Yet Another Robotic Rubik’s Solver

The Rubik’s Cube was a smash hit when it came out in 1974, and continues to maintain a following to this day. It can be difficult to solve, but many take up the challenge. The Arduino Rubik’s Solver is a robot that uses electronics and maths to get the job done.

The system consists of computer-based software and a hardware system working in concert to solve the cube. Webcam images are processed on a computer which determines the current state of the cube, and the necessary moves required to solve it. The solving rig is constructed from steel rods, lasercut acrylic, and 3D printed parts, along with an Arduino and six stepper motors. The Arduino receives instructions from the solving computer over USB serial link. These are then used to command the stepper motors to manipulate the cube in the correct fashion.

It’s no speed demon, but the contraption is capable of solving a cube without any problems. Manipulation of the cube is reliable and smooth, and the build is neat and tidy thanks to its carefully designed components. Of course, there are now even Rubik’s Cubes that can solve themselves. Video after the break.

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Teardown Video: What’s Inside The Self-Solving Rubik’s Cube Robot

You can find all kinds of robots at Bay Area Maker Faire, but far and away the most interesting bot this year is the Self-Solving Rubik’s Cube built by [Takashi Kaburagi]. Gently mix up the colored sides of the cube, set it down for just a moment, and it will spring to life, sorting itself out again.

I arrived at [Takashi’s] booth at just the right moment: as the battery died. You can see the video I recorded of the battery swap process embedded below. The center tile on the white face of the cube is held on magnetically. Once removed, a single captive screw (nice touch!) is loosened to lift off the top side. From there a couple of lower corners are lifted out to expose the tiny lithium cell and the wire connector that links it to the robot.

Regular readers will remember seeing this robot when we featured it in September. We had trouble learning details about the project at the time, but since then Takashi has shared much more about what went into it. Going back to 2017, the build started with a much larger 3D-printed version of a cube. With proof of concept in hand, the design was modeled in CAD to ensure everything had a carefully planned place. The result is a hand-wired robotic core that feels like science fiction but is very, very real.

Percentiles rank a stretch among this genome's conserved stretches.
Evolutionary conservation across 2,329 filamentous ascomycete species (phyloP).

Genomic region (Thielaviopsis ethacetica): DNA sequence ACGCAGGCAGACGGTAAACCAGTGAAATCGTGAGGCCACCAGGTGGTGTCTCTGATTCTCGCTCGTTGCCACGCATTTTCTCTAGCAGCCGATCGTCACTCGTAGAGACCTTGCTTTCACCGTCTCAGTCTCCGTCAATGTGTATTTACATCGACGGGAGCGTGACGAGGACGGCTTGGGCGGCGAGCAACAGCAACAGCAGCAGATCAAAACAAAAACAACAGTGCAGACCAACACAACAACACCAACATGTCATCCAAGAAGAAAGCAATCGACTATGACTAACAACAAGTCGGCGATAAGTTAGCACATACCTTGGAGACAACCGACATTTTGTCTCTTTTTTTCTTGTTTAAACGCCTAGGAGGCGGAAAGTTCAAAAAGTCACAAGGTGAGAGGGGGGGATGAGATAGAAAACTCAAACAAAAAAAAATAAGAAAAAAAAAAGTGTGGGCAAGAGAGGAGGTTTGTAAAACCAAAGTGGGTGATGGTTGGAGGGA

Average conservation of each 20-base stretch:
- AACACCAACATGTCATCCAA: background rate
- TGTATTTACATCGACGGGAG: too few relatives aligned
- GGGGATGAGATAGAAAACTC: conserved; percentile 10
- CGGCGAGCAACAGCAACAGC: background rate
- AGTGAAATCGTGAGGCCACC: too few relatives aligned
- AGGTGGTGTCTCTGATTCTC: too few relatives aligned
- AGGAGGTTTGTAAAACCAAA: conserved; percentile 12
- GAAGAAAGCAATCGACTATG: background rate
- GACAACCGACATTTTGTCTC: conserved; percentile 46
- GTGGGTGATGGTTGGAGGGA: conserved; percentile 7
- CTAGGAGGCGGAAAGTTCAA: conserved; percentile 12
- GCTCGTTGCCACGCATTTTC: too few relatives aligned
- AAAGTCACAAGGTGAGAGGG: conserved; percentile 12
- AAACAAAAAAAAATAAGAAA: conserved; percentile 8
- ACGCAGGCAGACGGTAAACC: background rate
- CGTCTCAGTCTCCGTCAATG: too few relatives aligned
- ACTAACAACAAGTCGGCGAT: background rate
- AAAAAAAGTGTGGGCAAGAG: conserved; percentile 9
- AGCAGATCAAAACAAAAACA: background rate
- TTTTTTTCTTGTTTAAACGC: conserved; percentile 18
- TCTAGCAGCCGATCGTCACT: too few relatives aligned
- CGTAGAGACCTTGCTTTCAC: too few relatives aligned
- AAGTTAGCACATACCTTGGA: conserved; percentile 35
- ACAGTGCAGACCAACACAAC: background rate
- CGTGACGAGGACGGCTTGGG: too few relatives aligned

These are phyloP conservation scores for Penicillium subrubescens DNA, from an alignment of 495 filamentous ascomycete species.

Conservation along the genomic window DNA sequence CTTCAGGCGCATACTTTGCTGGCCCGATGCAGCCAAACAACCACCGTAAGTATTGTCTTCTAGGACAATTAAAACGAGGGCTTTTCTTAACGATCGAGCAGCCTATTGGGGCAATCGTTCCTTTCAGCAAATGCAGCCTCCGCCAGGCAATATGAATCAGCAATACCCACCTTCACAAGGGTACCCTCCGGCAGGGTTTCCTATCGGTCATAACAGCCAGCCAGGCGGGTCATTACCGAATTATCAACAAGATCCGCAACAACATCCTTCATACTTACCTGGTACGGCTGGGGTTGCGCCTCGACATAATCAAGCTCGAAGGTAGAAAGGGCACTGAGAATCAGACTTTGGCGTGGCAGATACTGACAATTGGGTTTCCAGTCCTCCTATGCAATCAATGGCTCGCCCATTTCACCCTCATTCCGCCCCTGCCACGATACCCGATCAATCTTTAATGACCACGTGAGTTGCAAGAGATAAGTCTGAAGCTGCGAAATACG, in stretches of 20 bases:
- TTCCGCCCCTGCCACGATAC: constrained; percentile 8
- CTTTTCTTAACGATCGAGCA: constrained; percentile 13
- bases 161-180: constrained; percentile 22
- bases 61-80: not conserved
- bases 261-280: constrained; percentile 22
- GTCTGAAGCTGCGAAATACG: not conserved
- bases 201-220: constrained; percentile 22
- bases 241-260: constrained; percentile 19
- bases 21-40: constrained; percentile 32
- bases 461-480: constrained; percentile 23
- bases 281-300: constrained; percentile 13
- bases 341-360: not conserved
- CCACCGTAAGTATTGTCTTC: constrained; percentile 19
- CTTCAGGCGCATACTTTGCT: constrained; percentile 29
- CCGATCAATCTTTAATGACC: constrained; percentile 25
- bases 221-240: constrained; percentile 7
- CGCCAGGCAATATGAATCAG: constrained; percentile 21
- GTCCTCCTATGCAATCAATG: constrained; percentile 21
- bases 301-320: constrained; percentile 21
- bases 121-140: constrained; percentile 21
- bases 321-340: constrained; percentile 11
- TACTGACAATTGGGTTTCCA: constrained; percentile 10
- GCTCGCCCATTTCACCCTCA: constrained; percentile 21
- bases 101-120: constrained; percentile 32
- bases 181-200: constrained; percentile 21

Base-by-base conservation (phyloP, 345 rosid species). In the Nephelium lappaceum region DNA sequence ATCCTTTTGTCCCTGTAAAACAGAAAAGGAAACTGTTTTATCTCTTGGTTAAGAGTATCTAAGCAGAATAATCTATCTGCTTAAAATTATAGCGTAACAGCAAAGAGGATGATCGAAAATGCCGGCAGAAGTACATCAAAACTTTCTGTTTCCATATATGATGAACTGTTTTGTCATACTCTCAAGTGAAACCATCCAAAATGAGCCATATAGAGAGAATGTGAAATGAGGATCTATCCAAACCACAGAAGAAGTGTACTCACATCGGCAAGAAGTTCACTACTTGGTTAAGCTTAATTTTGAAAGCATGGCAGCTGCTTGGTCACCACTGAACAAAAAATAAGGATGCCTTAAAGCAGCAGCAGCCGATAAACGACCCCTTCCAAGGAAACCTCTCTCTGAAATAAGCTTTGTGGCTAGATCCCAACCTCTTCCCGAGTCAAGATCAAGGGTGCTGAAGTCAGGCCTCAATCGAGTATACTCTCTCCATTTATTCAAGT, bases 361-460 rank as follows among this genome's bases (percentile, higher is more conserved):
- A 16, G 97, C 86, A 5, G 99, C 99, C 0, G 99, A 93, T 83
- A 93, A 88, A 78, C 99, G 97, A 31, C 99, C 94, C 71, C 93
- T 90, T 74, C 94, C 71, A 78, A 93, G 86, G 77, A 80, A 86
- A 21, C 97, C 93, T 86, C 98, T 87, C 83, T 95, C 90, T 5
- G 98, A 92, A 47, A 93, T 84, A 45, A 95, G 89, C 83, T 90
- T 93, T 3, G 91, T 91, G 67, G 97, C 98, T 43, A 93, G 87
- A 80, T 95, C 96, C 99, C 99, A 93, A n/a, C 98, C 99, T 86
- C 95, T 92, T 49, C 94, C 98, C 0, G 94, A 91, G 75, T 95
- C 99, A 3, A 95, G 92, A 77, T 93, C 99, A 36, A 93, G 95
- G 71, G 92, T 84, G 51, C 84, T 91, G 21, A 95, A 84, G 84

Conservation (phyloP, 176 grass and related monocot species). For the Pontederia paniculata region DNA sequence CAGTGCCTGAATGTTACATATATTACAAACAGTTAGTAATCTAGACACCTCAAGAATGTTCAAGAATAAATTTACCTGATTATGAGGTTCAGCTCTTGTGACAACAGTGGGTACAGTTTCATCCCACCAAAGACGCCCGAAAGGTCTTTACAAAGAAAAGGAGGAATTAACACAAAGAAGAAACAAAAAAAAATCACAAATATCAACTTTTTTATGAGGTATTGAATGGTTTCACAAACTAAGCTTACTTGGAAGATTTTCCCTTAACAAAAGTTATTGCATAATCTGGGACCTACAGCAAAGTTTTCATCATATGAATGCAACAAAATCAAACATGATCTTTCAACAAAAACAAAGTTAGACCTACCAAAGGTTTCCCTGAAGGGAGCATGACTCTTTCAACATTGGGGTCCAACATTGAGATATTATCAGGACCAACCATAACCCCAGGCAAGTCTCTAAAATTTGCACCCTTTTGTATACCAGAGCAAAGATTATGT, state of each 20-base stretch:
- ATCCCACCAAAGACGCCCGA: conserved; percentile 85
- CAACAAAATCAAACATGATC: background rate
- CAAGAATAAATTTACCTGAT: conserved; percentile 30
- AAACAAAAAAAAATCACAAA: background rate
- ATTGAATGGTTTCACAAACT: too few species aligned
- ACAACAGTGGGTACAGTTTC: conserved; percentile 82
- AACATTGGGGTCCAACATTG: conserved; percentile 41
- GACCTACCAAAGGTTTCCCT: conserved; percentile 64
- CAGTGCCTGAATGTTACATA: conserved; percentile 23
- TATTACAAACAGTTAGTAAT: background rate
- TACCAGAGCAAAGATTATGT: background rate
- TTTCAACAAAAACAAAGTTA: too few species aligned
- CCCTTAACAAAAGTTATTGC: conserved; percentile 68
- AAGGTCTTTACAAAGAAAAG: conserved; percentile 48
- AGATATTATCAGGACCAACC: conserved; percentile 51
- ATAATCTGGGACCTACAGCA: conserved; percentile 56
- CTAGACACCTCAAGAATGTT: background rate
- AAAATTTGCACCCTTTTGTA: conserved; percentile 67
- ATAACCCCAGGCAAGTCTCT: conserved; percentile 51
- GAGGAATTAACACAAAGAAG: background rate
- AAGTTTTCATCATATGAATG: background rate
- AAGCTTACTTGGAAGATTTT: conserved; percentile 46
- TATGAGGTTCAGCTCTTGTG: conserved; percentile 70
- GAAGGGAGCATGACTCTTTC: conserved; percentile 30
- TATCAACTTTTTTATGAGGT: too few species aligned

I love seeing all of the amazing robots on the grounds of the San Mateo County Event Center this weekend. There is a giant mech wandering the parking lot at the Faire. There’s a whole booth of heavy-metal quadruped bots the size of dogs. And if you’re not careful where you walk you’ll step on a scaled-down Mars rover. These are all incredible, out of this world builds and I love them. But the mental leap of moving traditional cube-solvers inside the cube itself, and the craftsmanship necessary to succeed, make this the most under-appreciated engineering at this year’s Maker Faire Bay Area. I feel lucky to have caught it during a teardown phase! Let’s take a look.

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Robot Solves Rubik’s Cube In Just One Second

Some of the fastest Rubik’s cube solvers in the world have gotten down to a five second solve — which is quite an incredible feat for a human — but how about one second? Well, [Jay Flatland] and [Paul Rose] just built a robot that can do exactly that.

The robot uses four USB webcams, six stepper motors, and a 3D printed frame. The only modification to the Rubik’s cube are some holes drilled in the center pieces to allow the stepper motors to grip onto them with 3D printed attachments.

The software is running off a Linux machine which feeds the data into a Rubik’s cube algorithm for solving. In approximately one second — the cube is solved.

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